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Henry VIII, Queen Elizabeth I and the reformation in England - Essay Example

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King Henry VIII (1491-1547) presided over far-reaching changes that led his country to the protestant reformation. King Henry engaged in the institution of marriage with six different women while looking for political…
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"Henry VIII, Queen Elizabeth I and the reformation in England"

Download file to see previous pages natural deaths, two with beheadings of his wives for various violations of the law, including treason and adultery and two others were ended after being terminated by the king. The king’s children Elizabeth I, Edward VI and Mary I later on took turns in ruling over England.
The king was handed over the throne at just 17 years. Immediately six weeks after taking the reins of power, he married Catherine of Aragon. King Henry and Catherine were able to have three daughters and three sons within the next fifteen years while in power. Unfortunately, all but one died during infancy. Mary was the only child that survived. During Mary’s childhood, Henry the VIII was actively participating in jousting, hunting and music writing and composing. King Henry additionally wrote a book commenting on Martin Luther’s proposed reforms on the church. The book received much recognition, even from Pope Leo X, branding him a “Defender of Faith” (Shrank, 2006). However, his lack of a male child, particularly because he procreated a healthy unlawful son in 1519 worried him very much.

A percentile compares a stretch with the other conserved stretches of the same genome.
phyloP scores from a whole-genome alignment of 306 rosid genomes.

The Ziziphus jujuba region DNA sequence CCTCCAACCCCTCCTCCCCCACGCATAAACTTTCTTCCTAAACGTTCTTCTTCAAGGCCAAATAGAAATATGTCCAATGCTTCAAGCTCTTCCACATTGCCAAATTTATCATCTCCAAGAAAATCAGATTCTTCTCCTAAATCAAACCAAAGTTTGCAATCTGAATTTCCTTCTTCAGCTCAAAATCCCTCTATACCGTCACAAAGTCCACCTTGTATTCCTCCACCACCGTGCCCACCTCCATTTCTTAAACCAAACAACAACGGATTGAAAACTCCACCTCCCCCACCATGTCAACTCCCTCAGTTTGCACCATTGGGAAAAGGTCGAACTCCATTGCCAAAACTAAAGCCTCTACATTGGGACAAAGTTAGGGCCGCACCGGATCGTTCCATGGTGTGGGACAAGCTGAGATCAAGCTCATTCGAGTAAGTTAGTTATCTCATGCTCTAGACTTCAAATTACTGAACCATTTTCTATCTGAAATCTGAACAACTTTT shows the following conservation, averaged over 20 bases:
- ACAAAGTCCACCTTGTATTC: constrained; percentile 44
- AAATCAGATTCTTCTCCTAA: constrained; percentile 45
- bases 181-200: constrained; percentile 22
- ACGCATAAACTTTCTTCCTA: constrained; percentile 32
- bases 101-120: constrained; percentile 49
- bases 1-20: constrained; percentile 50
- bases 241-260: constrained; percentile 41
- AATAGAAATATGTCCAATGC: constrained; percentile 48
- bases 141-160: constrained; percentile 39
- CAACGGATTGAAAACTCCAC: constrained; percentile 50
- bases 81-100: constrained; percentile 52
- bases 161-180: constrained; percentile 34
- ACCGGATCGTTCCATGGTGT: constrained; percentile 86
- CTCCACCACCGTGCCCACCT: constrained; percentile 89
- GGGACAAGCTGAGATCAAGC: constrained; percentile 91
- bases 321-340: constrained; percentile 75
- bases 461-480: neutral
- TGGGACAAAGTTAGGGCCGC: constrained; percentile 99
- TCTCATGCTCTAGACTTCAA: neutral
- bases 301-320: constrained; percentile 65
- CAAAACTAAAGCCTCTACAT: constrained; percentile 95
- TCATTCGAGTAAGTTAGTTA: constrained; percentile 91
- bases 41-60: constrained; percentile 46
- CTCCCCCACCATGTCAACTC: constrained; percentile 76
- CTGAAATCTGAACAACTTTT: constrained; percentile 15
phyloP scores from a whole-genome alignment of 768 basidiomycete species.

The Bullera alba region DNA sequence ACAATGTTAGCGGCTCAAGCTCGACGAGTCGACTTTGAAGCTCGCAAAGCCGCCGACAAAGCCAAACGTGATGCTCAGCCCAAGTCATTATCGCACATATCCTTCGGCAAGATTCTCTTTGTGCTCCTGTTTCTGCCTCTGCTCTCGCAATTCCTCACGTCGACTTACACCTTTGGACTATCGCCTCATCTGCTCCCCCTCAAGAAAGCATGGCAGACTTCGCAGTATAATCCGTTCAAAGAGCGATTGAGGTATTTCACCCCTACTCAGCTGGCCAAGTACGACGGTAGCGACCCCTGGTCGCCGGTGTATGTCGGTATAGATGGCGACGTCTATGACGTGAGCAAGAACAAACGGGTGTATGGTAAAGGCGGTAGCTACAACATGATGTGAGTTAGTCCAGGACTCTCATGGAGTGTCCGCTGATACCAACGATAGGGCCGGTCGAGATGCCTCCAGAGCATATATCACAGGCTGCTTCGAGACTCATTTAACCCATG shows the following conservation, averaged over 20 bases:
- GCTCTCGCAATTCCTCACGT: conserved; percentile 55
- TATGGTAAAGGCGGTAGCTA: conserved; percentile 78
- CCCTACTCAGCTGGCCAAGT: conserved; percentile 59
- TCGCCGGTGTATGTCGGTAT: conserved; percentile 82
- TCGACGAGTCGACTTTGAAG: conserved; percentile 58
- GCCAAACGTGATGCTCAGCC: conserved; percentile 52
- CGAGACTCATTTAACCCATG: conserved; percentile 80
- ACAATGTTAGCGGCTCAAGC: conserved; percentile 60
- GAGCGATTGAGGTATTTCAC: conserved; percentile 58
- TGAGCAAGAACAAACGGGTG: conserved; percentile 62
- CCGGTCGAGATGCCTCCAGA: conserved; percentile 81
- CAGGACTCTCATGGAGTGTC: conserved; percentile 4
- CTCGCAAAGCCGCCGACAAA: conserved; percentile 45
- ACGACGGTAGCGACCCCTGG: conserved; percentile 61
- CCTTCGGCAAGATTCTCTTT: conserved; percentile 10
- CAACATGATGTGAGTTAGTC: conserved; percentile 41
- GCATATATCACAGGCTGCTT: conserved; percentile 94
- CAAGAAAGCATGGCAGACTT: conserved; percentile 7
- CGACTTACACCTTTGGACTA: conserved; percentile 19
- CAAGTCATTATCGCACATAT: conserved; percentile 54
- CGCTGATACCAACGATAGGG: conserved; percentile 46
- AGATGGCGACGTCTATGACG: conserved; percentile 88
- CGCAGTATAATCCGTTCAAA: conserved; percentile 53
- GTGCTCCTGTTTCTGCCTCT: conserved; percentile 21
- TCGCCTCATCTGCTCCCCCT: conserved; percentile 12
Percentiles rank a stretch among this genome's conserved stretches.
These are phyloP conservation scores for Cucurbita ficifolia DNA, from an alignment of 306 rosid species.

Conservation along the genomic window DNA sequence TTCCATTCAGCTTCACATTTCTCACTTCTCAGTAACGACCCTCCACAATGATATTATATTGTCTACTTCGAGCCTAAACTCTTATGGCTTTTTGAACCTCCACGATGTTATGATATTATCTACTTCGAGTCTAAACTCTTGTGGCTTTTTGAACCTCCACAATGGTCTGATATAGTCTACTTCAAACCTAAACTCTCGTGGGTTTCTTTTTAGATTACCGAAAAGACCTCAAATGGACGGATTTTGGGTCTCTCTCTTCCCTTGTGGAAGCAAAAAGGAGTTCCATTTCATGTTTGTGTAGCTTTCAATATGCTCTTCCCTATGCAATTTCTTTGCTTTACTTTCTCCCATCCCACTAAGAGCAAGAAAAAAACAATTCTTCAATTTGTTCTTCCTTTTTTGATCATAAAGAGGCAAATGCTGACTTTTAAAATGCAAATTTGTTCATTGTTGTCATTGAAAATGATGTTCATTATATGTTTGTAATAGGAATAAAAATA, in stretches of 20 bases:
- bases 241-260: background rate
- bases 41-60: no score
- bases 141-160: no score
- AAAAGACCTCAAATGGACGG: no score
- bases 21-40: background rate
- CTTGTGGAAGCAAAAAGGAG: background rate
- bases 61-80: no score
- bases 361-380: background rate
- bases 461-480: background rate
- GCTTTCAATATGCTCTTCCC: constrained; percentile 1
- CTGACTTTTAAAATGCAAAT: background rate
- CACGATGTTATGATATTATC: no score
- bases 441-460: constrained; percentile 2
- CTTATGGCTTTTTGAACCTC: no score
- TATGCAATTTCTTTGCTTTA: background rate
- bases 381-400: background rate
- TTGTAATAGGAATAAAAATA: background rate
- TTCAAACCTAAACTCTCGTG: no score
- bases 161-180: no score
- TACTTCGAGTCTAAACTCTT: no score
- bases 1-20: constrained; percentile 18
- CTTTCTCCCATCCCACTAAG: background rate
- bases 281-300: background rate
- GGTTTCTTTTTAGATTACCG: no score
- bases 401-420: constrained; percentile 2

In the 16th Century, England was a land of much dissimilarity. It was not as urbanized as either Netherlands or Spain; it nonetheless controlled a flourishing transnational trade headquarters in London. In addition, Cambridge and Oxford were two Centers of learning of exceptional repute. The two institutions later on played a fundamental function in the initial campaigns against Martin Luther King. King Henry VIII kept the brightest theologians by his side, providing him with substantial arguments that allowed him to counter the growing Lutheran sacrilege.
The process of Reformation in England was tightly associated with King Henry’s personal matters. His swelling fear to be released from his matrimonial duties and responsibilities to Catherine of Aragon obligated him to consider deep-seated changes that heavily contradicted the grain of his inbred religious obscurantism. In light of this, the ...Download file to see next pagesRead More
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